@jeffrjohn: Aside from the possible moisture issue, 2x2's can fully support sheetrock (think pocket doors before they made metal frames for them). I would think that you could leave the existing framework in place with no problems, if you were really worried about buckling and twisting you could always put a 1/4 shim behind each stud (near the middle) and fasten it to the wall through the shim with a tapcon or other fastener.

Also, you could still insulate the walls if you stuck with the 2x2's, spray foam is a great option.

Lastly, is removing the paneling absolutely necessary? There are no rules that I know of against sheetrocking over paneling. That would save you a bunch of time and you would only be gaining rigidity. Heck, it seems to be the way they did it in my house.

vote-for2vote-against

@moosezilla: If I ran the wiring in the floor joists above and dropped down to the outlets, would that meet code? I do plan on putting quite a few outlets in as well as built in lit display cases for sports memorabilia. 2x4 studs would make the cases more flush to the wall, which is a benefit.

vote-for2vote-against

@jeffrjohn: the liquid nails idea sounds like an awful lot of work to me...and LN isn't that cheap.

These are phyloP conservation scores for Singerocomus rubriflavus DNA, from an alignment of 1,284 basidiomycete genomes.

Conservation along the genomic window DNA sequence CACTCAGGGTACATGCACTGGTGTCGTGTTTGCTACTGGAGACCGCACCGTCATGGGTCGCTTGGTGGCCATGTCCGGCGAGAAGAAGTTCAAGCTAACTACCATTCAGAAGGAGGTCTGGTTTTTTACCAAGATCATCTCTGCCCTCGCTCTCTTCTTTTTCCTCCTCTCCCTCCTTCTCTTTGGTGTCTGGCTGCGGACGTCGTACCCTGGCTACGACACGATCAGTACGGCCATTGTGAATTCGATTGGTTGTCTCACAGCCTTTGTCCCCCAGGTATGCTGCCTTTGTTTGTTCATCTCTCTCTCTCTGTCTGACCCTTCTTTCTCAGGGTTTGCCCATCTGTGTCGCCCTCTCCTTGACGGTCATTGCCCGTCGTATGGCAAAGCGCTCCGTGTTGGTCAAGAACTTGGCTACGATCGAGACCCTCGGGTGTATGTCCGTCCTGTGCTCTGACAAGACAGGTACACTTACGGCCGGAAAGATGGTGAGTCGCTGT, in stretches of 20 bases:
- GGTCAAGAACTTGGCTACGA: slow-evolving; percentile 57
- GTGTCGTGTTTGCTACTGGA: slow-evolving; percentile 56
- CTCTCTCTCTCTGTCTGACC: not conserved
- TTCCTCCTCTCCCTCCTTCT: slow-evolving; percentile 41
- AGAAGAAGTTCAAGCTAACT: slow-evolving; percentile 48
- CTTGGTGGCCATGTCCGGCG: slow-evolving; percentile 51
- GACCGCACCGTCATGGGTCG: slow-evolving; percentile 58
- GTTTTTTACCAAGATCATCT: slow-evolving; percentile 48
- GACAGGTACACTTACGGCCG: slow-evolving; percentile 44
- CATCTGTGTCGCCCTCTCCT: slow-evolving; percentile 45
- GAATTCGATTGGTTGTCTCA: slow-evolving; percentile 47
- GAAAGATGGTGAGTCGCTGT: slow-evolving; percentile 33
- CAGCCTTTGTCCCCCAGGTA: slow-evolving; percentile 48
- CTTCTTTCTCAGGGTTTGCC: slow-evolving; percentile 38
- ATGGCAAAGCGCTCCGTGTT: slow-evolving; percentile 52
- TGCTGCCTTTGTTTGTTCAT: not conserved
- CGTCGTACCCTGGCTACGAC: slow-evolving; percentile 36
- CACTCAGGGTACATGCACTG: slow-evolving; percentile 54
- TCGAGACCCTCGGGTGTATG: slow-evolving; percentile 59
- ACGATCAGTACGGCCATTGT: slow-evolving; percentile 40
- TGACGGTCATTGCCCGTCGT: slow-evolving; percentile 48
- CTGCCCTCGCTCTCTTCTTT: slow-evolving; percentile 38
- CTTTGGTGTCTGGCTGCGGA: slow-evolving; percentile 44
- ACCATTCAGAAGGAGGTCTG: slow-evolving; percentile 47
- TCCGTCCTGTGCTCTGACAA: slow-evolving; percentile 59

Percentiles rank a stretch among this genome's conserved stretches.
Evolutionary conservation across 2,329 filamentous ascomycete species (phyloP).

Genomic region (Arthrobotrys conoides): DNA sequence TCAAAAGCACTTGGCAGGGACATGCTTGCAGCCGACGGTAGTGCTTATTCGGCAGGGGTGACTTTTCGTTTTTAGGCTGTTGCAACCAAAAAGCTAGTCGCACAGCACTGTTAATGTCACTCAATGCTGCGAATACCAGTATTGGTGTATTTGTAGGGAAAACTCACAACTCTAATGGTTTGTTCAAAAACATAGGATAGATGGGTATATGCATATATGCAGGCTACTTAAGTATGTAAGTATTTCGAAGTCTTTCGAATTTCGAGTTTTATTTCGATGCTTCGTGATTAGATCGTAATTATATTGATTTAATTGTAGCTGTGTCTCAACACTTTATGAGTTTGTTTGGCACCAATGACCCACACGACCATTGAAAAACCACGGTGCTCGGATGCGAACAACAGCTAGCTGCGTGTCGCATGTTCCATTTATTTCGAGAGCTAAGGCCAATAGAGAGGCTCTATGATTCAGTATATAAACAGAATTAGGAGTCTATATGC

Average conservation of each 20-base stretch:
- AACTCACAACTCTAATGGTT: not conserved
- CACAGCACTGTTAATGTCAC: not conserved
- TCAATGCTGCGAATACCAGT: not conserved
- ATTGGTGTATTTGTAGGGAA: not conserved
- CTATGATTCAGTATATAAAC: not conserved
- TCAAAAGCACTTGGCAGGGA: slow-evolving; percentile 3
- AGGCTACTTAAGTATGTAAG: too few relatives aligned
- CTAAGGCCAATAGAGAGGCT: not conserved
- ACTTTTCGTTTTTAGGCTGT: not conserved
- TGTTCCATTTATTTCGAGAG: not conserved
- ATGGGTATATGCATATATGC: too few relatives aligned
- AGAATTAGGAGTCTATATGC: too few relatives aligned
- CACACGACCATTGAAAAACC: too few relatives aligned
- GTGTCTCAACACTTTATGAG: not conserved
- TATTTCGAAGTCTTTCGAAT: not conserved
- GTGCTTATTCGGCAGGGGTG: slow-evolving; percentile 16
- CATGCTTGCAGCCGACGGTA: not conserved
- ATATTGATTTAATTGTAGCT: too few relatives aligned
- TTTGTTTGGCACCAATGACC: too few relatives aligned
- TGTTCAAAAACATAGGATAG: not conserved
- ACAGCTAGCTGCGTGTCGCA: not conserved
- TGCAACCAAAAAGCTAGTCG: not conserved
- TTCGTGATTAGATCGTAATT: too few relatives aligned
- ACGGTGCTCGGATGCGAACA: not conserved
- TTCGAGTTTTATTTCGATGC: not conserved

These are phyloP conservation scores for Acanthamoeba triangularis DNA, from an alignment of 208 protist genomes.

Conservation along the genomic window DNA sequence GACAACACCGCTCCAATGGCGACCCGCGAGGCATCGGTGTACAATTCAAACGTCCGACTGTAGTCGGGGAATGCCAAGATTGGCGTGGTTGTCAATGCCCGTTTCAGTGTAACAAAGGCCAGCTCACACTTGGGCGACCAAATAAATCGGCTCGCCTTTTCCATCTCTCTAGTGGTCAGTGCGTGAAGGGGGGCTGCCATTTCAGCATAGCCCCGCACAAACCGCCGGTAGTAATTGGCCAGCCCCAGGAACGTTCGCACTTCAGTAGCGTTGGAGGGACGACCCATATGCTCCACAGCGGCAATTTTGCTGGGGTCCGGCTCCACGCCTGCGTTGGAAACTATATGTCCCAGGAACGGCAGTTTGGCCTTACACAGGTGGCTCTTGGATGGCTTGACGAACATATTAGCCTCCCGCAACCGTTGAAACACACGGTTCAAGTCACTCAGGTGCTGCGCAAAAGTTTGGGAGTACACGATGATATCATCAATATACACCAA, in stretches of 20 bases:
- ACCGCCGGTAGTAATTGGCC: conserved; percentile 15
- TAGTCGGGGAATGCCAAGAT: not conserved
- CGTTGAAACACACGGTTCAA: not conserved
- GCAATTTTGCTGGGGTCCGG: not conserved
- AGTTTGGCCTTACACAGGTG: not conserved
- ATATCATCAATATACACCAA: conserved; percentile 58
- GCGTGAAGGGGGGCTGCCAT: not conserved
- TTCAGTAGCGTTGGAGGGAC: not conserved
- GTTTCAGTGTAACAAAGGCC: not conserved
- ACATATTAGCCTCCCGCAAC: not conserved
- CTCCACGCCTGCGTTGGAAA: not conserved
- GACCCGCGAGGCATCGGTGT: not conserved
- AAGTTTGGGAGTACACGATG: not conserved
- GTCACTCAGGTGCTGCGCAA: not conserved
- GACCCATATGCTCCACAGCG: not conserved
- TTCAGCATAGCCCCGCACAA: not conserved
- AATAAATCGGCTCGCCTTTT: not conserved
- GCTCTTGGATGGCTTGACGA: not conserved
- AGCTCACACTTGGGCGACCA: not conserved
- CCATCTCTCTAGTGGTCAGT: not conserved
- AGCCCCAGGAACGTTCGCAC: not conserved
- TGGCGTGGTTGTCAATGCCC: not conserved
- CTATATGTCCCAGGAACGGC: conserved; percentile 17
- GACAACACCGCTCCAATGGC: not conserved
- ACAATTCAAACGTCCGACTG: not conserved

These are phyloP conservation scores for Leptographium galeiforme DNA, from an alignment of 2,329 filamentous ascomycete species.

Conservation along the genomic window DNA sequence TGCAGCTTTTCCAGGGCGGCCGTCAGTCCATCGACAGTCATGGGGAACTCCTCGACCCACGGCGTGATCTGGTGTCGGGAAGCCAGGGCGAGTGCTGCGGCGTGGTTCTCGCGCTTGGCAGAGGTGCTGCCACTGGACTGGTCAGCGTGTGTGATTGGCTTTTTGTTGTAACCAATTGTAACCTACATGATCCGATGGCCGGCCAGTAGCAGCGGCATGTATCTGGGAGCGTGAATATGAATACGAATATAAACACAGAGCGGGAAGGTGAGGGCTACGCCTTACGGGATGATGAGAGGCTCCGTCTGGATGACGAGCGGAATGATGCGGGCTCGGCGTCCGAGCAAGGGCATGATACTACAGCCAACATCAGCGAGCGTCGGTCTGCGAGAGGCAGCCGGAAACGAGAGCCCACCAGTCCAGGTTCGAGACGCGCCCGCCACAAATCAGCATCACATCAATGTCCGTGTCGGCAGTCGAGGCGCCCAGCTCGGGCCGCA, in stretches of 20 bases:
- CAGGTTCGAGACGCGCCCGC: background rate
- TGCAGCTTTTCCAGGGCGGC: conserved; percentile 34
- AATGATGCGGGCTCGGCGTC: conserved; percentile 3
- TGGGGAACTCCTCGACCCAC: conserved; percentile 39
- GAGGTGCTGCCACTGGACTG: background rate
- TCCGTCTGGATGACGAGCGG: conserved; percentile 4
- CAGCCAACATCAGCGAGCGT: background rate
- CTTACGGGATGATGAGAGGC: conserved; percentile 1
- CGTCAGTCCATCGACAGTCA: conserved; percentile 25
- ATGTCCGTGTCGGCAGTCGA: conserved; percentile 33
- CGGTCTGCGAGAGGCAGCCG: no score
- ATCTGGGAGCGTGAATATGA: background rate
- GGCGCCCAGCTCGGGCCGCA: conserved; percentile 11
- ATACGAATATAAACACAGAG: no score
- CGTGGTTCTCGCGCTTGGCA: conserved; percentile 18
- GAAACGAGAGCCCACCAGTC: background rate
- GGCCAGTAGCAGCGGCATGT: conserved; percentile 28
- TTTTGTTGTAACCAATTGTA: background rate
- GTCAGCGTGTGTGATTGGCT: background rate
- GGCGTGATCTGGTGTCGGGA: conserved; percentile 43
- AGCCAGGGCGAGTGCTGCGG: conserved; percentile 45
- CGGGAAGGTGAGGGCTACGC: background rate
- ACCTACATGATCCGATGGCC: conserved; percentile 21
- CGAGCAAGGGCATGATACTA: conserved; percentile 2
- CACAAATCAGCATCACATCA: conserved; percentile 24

vote-for2vote-against

@jeffrjohn: Running the wires down the walls should meet code, but it would use up a lot more wire and junction boxes than going through the studs.

vote-for2vote-against

@stupimlico: I could still use the outlet box for splitting the wire and just run them in series, unless that's a no-no. It would be extra wire though for sure, but cheaper than the cost of 30 or so 2x4 studs. I admit, electrical is not my strong suit. I'll be calling in an electrician friend for that work. I need my breaker box replaced anyway since it's old and I'd like to expand it to more breakers considering the extra power I'll be using in the basement and the fact I'd like to split of some current lines that trip every now and then.

vote-for3vote-against

@jeffrjohn: I don't have a copy of the NEC (National Electric Code) here at home, but you may need AC (armored) instead of NM (Romex) wiring, adding some significant expense in the wiring aspects.